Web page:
The Aquatic Animal Drug Approval Partnership (AADAP) Program, as it functions today, actually had its genesis in the early 1990’s. In direct response to an “announcement” by the U.S. Food and Drug Administration (FDA) in 1991 that the time had finally arrived when drug and therapeutant use in aquaculture needed to be regulated, the U.S. Fish and Wildlife Service (Service), as well as many others, discontinued the use of unapproved drugs and therapeutants in fisheries programs, and engaged in the compassionate Investigational New Animal Drug (INAD) exemption process. This announcement was a “pretty hard hit” for all concerned. Prior to this development, fisheries managers’ access to needed drugs, chemicals, and therapeutants to maintain fish health and manage production programs was limited only by one’s imagination and/or access at a chemical supply company or the local Ranch N’ Home store. This situation was further exacerbated by the fact that only three therapeutants and a single anesthetic were actually approved for use in aquatic species, and use of these compounds was severely restricted by species, water temperature, and life-stage. Although compassionate INAD exemptions did allow for the continued use of certain unapproved drugs in an approved-manner (i.e., under strict FDA guidelines), fish culture had changed forever.
Induction, Recovery, and Hematological Responses of Pallid Sturgeon to Chemical and Electrical Sedation
Currently, there are no U.S. Food and Drug Administration-approved sedatives available to fisheries professionals that are considered effective, safe to a broad range of fish species, practical to use, and allow sedated fish to be returned to public waters immediately upon recovery. As such, we conducted an experiment to quantitatively compare induction and recovery times of Pallid Sturgeon sedated using tricaine methanesulfonate (MS-222), eugenol, or electrosedation (pulsed DC). Our results showed that the electrosedation protocol and chemical sedative doses tested effectively sedated Pallid Sturgeon, that all individuals sedated recovered, and there was no delayed mortality associated with sedation.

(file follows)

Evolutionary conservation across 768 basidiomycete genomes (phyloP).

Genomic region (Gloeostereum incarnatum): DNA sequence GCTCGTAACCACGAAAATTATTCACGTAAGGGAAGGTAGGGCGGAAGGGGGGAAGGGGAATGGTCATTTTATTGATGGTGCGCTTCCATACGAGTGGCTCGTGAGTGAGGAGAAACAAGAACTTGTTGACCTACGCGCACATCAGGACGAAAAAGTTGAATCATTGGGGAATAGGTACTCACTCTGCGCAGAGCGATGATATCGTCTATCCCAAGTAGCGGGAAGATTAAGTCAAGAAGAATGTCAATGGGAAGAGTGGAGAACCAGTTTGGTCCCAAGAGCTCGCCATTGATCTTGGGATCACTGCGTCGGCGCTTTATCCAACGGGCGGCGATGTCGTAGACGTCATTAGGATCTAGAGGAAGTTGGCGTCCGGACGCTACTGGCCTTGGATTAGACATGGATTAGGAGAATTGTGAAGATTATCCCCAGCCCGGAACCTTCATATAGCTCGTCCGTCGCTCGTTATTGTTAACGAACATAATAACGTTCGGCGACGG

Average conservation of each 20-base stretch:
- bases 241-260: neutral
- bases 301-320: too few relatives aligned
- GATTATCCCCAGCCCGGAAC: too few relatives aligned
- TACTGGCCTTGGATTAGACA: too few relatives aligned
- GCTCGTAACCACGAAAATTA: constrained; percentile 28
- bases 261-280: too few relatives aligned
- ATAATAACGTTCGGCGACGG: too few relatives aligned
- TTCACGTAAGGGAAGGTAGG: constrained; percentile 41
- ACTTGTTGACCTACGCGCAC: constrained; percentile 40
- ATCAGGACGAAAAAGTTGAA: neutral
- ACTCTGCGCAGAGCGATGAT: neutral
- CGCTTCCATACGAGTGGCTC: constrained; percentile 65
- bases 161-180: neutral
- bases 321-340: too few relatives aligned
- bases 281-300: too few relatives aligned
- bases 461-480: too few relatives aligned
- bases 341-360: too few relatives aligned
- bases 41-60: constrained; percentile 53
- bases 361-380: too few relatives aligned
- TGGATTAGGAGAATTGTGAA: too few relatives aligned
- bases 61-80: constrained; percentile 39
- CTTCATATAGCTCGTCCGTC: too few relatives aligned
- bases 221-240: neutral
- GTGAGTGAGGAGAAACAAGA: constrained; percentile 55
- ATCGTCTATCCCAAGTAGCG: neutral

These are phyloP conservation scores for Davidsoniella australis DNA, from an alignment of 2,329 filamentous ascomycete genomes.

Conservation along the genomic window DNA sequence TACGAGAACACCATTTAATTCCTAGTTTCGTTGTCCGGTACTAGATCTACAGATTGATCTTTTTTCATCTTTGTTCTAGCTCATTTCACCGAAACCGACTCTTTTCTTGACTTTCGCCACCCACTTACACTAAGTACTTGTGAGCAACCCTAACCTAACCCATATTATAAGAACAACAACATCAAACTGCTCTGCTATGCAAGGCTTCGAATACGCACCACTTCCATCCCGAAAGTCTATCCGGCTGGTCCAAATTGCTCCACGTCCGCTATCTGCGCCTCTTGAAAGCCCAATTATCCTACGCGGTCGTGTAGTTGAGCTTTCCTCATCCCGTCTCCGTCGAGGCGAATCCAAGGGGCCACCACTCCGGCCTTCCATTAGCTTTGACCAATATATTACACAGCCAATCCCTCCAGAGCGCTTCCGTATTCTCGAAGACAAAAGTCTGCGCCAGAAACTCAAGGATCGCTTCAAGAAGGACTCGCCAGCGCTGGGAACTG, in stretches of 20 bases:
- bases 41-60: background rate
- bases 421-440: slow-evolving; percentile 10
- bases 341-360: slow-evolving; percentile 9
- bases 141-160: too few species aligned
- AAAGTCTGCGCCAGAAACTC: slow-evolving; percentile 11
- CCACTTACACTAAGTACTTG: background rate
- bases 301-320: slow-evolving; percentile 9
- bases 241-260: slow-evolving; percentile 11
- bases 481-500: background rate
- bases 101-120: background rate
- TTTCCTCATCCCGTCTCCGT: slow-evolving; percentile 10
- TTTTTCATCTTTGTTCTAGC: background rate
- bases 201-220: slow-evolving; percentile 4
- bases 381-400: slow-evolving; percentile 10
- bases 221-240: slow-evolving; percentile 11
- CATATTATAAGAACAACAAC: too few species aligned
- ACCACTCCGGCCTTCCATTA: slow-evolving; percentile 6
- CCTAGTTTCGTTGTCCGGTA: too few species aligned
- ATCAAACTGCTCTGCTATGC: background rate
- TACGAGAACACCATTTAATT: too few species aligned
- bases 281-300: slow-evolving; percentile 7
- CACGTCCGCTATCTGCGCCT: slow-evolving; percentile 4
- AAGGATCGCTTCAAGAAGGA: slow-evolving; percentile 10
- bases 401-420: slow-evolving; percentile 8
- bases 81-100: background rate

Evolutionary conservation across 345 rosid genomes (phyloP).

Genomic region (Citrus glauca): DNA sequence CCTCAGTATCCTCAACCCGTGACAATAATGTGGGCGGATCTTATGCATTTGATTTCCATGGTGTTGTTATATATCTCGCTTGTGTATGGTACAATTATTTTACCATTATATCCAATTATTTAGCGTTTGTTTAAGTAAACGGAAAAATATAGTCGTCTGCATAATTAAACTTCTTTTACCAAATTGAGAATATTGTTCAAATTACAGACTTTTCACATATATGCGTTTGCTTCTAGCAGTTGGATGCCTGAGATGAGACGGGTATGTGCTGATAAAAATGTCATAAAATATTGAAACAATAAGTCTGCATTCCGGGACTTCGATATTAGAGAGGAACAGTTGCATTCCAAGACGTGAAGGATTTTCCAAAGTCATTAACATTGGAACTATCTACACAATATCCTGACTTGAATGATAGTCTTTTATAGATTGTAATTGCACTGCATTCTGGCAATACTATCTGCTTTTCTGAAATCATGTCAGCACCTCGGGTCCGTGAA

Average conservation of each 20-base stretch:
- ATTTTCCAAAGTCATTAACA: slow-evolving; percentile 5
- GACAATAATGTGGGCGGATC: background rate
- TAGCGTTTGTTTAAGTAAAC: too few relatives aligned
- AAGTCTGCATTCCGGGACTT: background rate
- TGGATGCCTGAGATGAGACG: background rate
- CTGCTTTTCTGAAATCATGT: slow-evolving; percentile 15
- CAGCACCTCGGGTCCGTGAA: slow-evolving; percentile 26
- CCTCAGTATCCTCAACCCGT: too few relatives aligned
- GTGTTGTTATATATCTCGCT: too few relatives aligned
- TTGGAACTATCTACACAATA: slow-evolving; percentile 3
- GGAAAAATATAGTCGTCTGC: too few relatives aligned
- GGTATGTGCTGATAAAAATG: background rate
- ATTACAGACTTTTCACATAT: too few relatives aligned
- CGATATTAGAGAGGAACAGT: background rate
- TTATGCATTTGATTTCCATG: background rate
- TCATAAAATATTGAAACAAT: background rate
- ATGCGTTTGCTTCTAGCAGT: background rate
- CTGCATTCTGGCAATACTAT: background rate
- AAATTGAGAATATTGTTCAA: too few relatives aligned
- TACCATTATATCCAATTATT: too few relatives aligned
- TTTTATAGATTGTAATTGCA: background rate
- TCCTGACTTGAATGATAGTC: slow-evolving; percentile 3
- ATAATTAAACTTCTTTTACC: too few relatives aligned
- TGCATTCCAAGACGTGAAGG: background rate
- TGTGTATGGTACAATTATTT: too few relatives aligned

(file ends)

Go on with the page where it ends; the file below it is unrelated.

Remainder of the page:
Efficacy of Chloramine-T to Control Mortality in Tiger Musky Esox lucius × E. masquinongy Naturally Infected with External Columnaris Disease Flavobacerium columnare
DRIB #46 was recently "published" on this website and summarizes a study to evaluate the efficacy of chloramine-T to control mortality in Tiger Musky infected with columnaris disease. The study was conducted in 2014 in cooperation with staff at the New York Department of Environmental Conservation S. Otselic Hatchery in South Otselic, NY. At the end of the study, mean % cumulative mortality (13%) in tanks treated with 20 mg/L chloramine-T for 60 min on three consecutive days was significantly different than that in control tanks (82%). Results from this study will be used by the sponsor to expand the US Food and Drug Administration approval to include use to control mortality in all freshwater-reared cool- and warmwater finfish caused by columnaris disease.
Recap - 22nd Annual USFWS Aquatic Animal Drug Coordination Workshop
The 22nd Annual Aquaculture Drug Approval Coordination Workshop (Workshop) was held at the Snow King Lodge in Jackson WY on June 9-10, 2016. The Workshop was held in conjunction with the 57th Western Fish Disease Workshop and American Fisheries Society Fish Health Section Executive Committee and Business Meetings. The Workshop was hosted for the 19th time by the U. S. Fish and Wildlife Service (FWS) Aquatic Animal Drug Approval Partnership (AADAP) Program - and is now commonly referred to as the AADAP Workshop.
"Why INADs are a fish farmer's best friend" by Rod Getchell
Aquaculture Drug Approval Coordination Workshop where AADAP's own Bonnie Johnson presented 15 years worth of INAD data to the audience. Rod was so impressed with the INAD activity that he wrote the following article that is in the Fish Farming News under the Fish Health Notes section. "Fish farmers can use Investigational New Animal Drug (INAD) exemptions to medicate their fish with certain drugs that have not yet been approved for use, as long as they follow use-guidelines and collect data that can contribute to the eventual approval of the drug." Click on the following link to continue reading the rest of Rod's article.